Interactions don’t have to be huge like these. Just a friendly smile in the cashier’s line at Walmart or a long stare at someone who’s obese can leave joy or pain in our wake. Thoughtless comments linger after we’ve left like a stench, but warm acceptance brings joy.

No Troubles, only Joys

Calvin-and hobbes--transmogrifing machineI miss Calvin and Hobbes. I especially loved Calvin’s transmogrifying machine. Really just a cardboard box, he used it to change himself—and any other willing subject—into dinosaurs, worms, or chickens. No request was too extreme or beyond the amazing ability of the transmogrifying machine to whisk away your present trouble by transforming you into whatever life form that didn’t have those problems.

Lots of times I’ve wished for that machine. Oh, not that cardboard box, of course. But something that would zap away my problems, pain, or circumstances. Or at least change them a little.

Recently I had a dream about a mother who had many handicapped children, some severely. Several were in wheelchairs, others suffered from cystic fibrosis, paralysis, or Down syndrome. Overwhelmed with the both the number of children and the complexity of handicaps, I sympathized with her and said I was sorry that she had so many burdens. She looked at me with genuine surprise and said “I have no burdens. Only joys.” I can still see her genuine smile and radiant eyes.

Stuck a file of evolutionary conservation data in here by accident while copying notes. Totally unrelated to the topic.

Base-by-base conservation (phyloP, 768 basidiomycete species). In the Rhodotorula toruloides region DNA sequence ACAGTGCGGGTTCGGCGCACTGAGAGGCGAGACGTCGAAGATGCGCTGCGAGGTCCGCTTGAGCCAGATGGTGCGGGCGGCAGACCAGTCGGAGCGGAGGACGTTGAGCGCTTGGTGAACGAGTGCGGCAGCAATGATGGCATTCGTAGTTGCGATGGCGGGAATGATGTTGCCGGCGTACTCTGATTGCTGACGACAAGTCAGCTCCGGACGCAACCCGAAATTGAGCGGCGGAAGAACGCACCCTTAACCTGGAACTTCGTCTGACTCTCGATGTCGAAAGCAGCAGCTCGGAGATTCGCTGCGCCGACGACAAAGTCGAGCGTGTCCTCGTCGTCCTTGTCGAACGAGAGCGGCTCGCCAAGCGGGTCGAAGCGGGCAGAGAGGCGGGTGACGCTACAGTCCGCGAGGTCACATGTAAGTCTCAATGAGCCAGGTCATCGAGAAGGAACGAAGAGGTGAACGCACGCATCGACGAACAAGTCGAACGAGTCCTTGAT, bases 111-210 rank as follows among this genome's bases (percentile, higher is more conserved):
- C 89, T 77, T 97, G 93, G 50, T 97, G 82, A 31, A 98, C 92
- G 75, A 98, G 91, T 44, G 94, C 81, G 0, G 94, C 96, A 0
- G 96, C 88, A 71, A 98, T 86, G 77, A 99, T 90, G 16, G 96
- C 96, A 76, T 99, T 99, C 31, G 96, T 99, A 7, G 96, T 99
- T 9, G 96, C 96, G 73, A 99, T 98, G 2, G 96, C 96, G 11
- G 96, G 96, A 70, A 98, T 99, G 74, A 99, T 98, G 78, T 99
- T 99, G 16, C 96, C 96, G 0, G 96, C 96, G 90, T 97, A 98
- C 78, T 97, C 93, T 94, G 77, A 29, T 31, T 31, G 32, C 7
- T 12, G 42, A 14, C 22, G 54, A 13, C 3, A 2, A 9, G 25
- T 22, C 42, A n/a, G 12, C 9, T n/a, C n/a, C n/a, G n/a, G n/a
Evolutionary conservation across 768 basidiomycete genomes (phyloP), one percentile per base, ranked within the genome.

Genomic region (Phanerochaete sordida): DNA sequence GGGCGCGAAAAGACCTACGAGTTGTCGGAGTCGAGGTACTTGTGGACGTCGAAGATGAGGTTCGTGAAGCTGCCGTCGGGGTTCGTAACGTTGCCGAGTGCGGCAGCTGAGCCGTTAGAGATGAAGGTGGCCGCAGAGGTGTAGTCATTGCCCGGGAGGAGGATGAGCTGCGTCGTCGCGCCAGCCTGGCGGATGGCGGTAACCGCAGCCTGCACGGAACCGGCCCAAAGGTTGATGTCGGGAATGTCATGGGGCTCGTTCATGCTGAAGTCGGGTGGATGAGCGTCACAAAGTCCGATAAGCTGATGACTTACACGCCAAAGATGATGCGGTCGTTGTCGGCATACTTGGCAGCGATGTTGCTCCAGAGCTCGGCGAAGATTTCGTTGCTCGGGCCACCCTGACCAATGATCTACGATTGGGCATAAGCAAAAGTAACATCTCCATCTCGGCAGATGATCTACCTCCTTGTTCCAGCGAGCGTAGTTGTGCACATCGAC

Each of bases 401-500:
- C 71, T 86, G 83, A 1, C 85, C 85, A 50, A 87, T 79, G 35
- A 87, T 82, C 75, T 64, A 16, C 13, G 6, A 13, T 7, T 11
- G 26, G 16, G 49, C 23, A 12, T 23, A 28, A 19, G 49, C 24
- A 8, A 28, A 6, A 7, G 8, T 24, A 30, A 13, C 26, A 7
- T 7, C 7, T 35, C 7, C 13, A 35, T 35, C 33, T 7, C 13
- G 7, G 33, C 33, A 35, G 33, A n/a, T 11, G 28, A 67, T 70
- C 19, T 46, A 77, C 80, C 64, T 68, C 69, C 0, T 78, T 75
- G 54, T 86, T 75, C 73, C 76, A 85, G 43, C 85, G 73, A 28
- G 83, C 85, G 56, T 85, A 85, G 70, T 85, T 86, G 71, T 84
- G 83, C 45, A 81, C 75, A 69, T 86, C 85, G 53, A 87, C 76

I am captivated by the radiant joy of that dream woman with all of the children. She wasn’t just enduring the handicapped children; she was cherishing and enjoying them. Her joy came from inside, a deep artesian well. I have known real people like her, people whose spirits weren’t crushed by pain or handicap, but rose above it somehow. Instead of wishing for a transmogrifying machine to zap away their problems, they attain a new level of life, as though their problems become stairs to a higher plane of living.

The apostle Paul wanted to escape his troubles, too. He suffered with a recurring problem that was very painful. He called it his “thorn in the flesh.” When he begged God to remove it, God replied that, “My grace is all you need. My power works best in weakness” (2 Corinthians 12:7-9). No mention of an easy exit.